FRWL’s 60th: The dancer in the main titles

Autographed photo of Julie Mendez (Provided by Steve Oxenrider)

Steve Oxenrider, a long-time James Bond fan, originally prepared this story more than a decade ago. He talked to Julie Mendez, who was the dancer in the main titles of From Russia With Love. She passed away in 2013.

By Steve Oxenrider, Guest Writer

A belly dancer’s best friend is her snake.  If Julie Mendez had had her way, the undulating, gyrating movements of the main title dancer in FROM RUSSIA WITH LOVE might have featured a boa constrictor. 

Julie is the dance artist who performed as the credits were projected onto her shimmering body for the introduction to the second James Bond thriller. When I spoke to her at her Brighton home summer 2009, Julie had just returned from holidays in Málaga, Spain. 

She was tanned, exuberant and excited to talk about her contribution to what many fans and critics consider the best  Bond film.  She is also extremely modest.  “All my work, no matter how popular, I just regarded it as going from one job to another.  It never went to my head…even FROM RUSSIA WITH LOVE.”

“My background was as a specialty dancer.  I started training at age 4.”  Julie continued training and practice and her love of dance developed into other talents.

“I left home when I was 15 and was chaperoned around England by an American family of performers.  I learned how to ride a unicycle, jump trampoline, even shooting.”  Somewhere around the age of 18 or 19, Julie added a new dimension to her cabaret act by working with large, live snakes.

“I learned everything I could about them.  I had no fear at all.  Each snake has its individual characteristics.  I would do housework, vacuuming, washing dishes with the snake wrapped around me and that way the snake would get used to me.” 

But accidents do happen. “Before I went on one evening, I was bitten by one of the snakes after it had been fed two large rats.  I went to the hospital and got a tetanus shot and went right back on stage.  But I had a noticeable bite mark inside my arm.  So I applied glue and glitter and it looked just like a decorative bracelet, part of my costume.”

Julie says she prefers boas to pythons.  “Boas cling to you but pythons are more interested in trying to escape.”

 One of Julie’s earliest screen appearances was in the 1959 Brian Rix comedy THE NIGHT WE DROPPED A CLANGER in which she appeared as a tassel dancer.  She had a brief role as an alluring snake dancer in THE TWO FACES OF DR. JEKYLL (1960), as an exotic cabaret dancer in THE VALIANT (1962) and as a cabaret snake dancer in THE INSPECTOR (1962) starring Stephen Boyd. 

 “In Tel Aviv, THE INSPECTOR was advertised by posters with me holding the snake!  I always took an interest in all the places I traveled to.  Before I went to Israel I learned all about the desert.  It’s much more interesting to talk to people about their countries than about my snake!  I read up on copper mining before I went to Zambia and so on.”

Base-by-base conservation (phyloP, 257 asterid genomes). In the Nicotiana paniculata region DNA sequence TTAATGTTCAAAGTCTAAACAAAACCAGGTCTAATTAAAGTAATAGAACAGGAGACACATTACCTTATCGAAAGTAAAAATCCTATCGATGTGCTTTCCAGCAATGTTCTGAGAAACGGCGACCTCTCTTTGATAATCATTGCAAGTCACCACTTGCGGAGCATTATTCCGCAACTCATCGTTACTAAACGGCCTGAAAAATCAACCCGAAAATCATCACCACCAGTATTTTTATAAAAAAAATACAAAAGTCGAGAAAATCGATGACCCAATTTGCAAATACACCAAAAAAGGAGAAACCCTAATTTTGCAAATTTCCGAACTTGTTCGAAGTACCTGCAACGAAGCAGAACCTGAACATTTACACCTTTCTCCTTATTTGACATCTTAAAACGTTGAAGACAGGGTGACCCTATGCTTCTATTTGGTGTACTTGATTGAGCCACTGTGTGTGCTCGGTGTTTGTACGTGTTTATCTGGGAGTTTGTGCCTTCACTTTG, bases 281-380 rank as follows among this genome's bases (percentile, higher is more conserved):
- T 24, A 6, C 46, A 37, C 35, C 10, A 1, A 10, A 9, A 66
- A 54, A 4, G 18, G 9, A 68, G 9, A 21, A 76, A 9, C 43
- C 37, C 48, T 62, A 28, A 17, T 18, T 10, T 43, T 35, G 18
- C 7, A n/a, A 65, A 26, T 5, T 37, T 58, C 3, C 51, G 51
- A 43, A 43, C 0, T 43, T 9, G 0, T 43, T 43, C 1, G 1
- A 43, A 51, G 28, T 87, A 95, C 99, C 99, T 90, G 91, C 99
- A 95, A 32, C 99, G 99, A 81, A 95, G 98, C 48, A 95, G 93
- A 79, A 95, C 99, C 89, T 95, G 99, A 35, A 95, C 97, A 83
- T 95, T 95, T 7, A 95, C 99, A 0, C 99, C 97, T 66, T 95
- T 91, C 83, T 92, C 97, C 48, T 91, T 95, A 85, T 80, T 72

There is a lot of debate over how the innovative title design of FROM RUSSIA WITH LOVE evolved.  In a 1964 interview for SHOWTIME magazine American graphic designer and creative advertising specialist Robert Brownjohn recalled how a student, late to his typography class, accidentally walked in front of his slide-projector presentation at school.  “He walked in front of the projector’s beam.  Immediately the type in the slide shot on to his shirt.  Of course, the shirt wasn’t flat like a screen, so the type changed sizes.  It looked great!” 

In her lavishly produced book ROBERT BROWNJOHN: SEX AND TYPOGRAPHY (2005, Princeton Architectural Press, New York) author Emily King stated that in animator Trevor Bond’s initial meeting with Robert Brownjohn the FROM RUSSIA WITH LOVE main title design was to be an animated chessboard, with bullet holes.

But when Bond producers Harry Saltzman and Albert R. Broccoli met with Brownjohn and mentioned there was a belly dancer in the film, the slide projector idea immediately came back to Brownjohn.  The designer demonstrated the notion by borrowing a projector, darkening the room, removing his jacket and dancing in front of a beam of projected images.  “It’ll be just like this,” he told the producers and executives, “except we’ll use a pretty girl.”

In fact, three different women would be used for the title design.  Harry Saltzman introduced Brownjohn to Trevor Bond, who had animated the Maurice Binder titles for DR. NO.  After Brownjohn explained the belly dancer theme, Trevor Bond accompanied him to audition girls at Omar Khayyam,  a famed Oriental cabaret of Middle Eastern belly dancers in London in the 1960s.  They brought one of the dervish dancers to the studio to do tests, but when they asked her to lift her skirt in order to project on her legs, the frightened girl fled in disgust.  A brief filmed sequence of this first girl appears during the smaller credits. Then a friend mentioned Julie Mendez to Trevor Bond.